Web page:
–     Bright Shiny Objects. Too often, TM professionals are attracted to Bright Shiny Objects (BSOs). The new and different. The modern. The popular.  The simple. The fad. The new book.  The entertaining presenter on the conference circuit. Many years ago, Marvin Dunnette, a leading IO Psychologist, published an article titled Fads, Fashions, and Folderal (see link under resources below). He lists the requirements for something to be true. If it looks and sounds simple, it probably will not work well. It probably isn’t true if it claims that five things explain everything.  If four colors can describe people, don’t bet the farm. Church and his colleagues have called this “Bad Talent Management” and provide a list of BSOs to watch out for (see links under suggested readings below).  TM professionals need to be more discerning. Using analytics, TM professionals should explore the evidence to know what, why, and how TM works.

–     Talent Management Profession Preparation. TM experts should be aware of the many research-based lists of the skills and competencies HR and TM professionals must have to be effective (See Results Based, Dave Ulrich, SHRM studies, and APA Division 13 surveys – Vicki Vanderveer). Just like medical doctors need to know, be, and do, TM Professionals need to know, be, and do. The TM profession bears partial responsibility for the lack of bench strength. The insights from these studies are often not used in developing and credentialing new TM professionals.

 –     Talent Management Professional Power and Influence. We see TM professionals who are fully knowledgeable and motivated to do what works daily. However, they often either lack organizational standing (they report too low in the organization) or are not persuasive enough to move top management toward their critical role in the bench-building process. They are too often focused on pitching their talent agenda more than helping their organization succeed in the marketplace. If an organization does not succeed in the marketplace, there is no workplace. Senior leaders are overwhelmingly focused on the here and now and how to succeed in tough times. At this moment, the black swans are COVID-19, the supply chain, the economy, and the war in Ukraine and elsewhere (Israel/Gaza). Influence is NOT sharing what you know (about talent) but how what you know helps someone else accomplish what they need to do to reach their goals. Talent issues are on top of every investor, board, and C-suite agenda, not to introduce a new initiative but to meet customer, strategic, and financial requirements.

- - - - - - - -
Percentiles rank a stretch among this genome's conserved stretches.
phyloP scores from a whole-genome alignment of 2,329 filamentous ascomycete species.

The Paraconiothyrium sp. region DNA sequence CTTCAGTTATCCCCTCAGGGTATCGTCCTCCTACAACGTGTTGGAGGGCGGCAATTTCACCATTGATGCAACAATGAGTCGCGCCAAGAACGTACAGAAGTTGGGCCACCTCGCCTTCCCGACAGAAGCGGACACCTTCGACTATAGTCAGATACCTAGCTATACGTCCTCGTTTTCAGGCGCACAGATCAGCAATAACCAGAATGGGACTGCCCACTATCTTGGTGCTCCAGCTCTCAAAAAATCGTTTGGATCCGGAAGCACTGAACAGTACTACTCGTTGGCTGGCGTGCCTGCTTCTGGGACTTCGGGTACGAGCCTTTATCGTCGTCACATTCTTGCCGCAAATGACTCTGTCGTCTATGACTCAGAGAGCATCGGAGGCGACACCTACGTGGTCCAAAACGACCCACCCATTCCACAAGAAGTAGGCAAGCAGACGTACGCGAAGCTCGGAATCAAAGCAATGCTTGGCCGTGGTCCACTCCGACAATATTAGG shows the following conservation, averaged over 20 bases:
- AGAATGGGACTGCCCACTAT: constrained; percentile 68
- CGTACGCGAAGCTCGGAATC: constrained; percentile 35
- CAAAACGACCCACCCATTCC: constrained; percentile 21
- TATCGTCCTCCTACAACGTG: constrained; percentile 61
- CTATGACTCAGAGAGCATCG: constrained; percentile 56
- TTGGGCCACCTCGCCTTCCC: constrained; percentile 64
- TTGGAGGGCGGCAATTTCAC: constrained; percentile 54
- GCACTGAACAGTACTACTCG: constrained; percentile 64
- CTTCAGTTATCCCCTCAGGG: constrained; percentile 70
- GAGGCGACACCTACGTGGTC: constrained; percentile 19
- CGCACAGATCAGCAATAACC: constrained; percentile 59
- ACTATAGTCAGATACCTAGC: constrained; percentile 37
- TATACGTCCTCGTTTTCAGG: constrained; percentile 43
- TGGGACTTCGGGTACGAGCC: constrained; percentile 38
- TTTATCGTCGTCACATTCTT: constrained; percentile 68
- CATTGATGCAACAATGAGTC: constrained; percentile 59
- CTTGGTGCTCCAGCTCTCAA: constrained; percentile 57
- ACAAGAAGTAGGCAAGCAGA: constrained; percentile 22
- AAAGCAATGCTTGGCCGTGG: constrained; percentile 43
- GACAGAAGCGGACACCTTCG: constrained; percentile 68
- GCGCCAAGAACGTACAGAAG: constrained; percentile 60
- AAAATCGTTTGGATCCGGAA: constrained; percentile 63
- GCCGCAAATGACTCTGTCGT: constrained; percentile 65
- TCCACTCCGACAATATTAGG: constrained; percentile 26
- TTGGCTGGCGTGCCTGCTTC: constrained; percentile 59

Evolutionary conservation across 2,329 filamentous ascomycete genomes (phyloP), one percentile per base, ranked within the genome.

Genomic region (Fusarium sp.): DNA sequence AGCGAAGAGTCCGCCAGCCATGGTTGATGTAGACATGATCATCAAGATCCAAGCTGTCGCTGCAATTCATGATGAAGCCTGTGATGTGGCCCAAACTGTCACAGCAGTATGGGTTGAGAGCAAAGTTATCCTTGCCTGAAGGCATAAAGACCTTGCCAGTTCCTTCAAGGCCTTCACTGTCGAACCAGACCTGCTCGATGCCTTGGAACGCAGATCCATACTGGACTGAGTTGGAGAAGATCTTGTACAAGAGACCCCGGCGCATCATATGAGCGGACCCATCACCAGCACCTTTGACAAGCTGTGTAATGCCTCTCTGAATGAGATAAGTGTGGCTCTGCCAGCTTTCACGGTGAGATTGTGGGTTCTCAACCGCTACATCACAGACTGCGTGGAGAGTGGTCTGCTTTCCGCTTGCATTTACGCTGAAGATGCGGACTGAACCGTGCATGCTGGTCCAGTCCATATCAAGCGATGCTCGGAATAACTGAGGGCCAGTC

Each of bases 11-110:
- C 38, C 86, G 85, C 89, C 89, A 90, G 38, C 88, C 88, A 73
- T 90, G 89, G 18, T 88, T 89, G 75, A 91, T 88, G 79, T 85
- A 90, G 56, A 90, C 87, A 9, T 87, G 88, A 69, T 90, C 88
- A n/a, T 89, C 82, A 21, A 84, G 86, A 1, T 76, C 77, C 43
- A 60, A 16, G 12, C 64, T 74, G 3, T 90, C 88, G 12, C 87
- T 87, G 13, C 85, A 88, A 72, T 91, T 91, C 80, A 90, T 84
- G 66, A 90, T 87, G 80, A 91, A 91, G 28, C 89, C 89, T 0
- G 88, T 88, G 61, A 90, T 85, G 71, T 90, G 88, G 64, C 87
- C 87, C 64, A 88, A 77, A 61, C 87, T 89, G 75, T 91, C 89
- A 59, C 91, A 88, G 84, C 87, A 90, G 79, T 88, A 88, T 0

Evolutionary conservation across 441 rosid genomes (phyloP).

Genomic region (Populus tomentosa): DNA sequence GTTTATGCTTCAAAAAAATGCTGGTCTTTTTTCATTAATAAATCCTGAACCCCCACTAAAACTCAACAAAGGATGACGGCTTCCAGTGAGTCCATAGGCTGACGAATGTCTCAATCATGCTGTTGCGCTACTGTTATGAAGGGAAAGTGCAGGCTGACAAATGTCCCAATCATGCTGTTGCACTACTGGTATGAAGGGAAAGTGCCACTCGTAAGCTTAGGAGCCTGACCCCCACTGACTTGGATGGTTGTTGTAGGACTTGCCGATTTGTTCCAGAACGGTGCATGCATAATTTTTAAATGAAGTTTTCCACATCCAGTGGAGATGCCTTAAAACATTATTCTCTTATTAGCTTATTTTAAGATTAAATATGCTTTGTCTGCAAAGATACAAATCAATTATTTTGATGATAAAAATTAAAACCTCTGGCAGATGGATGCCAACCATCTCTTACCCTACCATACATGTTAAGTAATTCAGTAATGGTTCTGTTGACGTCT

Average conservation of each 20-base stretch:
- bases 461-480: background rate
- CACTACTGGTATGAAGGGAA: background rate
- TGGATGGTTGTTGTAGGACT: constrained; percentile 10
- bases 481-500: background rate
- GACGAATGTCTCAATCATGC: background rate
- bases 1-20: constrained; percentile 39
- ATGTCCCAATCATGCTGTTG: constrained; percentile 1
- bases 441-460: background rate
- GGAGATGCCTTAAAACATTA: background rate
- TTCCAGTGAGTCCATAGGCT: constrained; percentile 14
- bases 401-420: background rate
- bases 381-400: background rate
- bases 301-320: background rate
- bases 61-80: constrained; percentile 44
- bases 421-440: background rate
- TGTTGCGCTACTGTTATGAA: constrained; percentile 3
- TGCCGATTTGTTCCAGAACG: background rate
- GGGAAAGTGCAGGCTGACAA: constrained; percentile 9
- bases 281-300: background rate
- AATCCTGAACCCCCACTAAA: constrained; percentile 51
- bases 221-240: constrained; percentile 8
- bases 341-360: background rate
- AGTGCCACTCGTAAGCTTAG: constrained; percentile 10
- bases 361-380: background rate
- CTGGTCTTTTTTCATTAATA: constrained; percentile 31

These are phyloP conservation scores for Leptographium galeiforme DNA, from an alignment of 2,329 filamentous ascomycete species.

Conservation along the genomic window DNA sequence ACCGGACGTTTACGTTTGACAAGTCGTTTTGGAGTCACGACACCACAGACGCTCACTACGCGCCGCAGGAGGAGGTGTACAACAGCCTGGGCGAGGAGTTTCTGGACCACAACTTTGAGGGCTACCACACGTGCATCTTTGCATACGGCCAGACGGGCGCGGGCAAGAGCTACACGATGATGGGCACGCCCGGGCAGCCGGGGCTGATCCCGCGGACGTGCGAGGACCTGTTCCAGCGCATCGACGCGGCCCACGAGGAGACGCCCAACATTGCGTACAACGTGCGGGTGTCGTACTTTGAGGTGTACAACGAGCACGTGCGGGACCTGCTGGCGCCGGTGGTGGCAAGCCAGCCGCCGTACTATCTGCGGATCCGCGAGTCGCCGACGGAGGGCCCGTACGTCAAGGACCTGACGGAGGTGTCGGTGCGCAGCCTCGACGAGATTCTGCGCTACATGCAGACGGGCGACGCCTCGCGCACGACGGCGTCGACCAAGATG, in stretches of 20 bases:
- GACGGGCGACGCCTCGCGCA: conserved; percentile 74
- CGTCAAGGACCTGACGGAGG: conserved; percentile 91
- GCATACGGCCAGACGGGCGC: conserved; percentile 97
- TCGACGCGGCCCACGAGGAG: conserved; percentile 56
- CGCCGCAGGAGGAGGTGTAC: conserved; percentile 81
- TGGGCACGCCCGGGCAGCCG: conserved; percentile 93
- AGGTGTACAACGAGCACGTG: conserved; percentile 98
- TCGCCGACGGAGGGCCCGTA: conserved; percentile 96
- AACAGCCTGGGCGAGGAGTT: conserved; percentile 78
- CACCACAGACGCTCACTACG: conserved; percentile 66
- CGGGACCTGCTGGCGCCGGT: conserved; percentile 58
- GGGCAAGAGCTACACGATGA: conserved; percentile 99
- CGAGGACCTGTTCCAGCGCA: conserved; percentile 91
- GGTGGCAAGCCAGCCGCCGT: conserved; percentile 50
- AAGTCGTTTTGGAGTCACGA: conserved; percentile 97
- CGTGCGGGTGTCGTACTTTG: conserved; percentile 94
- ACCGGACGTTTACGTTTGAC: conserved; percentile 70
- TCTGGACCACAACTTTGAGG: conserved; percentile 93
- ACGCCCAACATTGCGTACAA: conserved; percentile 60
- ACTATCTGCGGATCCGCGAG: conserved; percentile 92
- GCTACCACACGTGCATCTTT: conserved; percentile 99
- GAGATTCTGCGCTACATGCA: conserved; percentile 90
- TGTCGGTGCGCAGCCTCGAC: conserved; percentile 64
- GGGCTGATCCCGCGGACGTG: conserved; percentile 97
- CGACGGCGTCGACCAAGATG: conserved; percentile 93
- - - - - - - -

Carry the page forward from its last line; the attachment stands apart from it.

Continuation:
–     Overdependence on one tool, platform, or vendor. It is too common for a CHRO or TM Professional to lock into a favorite or familiar or comfortable tool, process, or vendor, even when moving to a new organization. While that may work, many times it doesn’t. New culture. New organization. New CEO. New CHRO. Another fault is the use of a favorite tool. Be it DISC or MBTI or Hogan or Ravens or Strengths or whatever. All have their strengths and weaknesses. They don’t all measure the same thing, and not all are valid enough to use for making decisions on talent. Each may account for unique variance and together be more powerful. Multi-trait multi-method approaches (MTMM), as described earlier, are a better best practice for a reason, and they reduce biases and legal risk to organizations when making talent decisions.

–     Too short-term focused vs. future capabilities aligned. The future is not the same as today. Often, leaders are developed for a seven-year turnover cycle. Some will enter the top jobs seven years from now. Other individuals will move into complex roles decades or more out. Further, the best plan is to have multiple bench candidates so you can promote one and hopefully keep a few of the others for additional roles (hence the standard guideline for “3-deep bench”). Even though the future is uncertain, estimates, projections, and guesses can be made. What are we developing leaders for? What challenges will they be facing seven years from now?

Leaders can’t learn from experiences they do not have. How you develop leaders depends on how you prepare them to solve.

Conclusion and Hope for a Better Future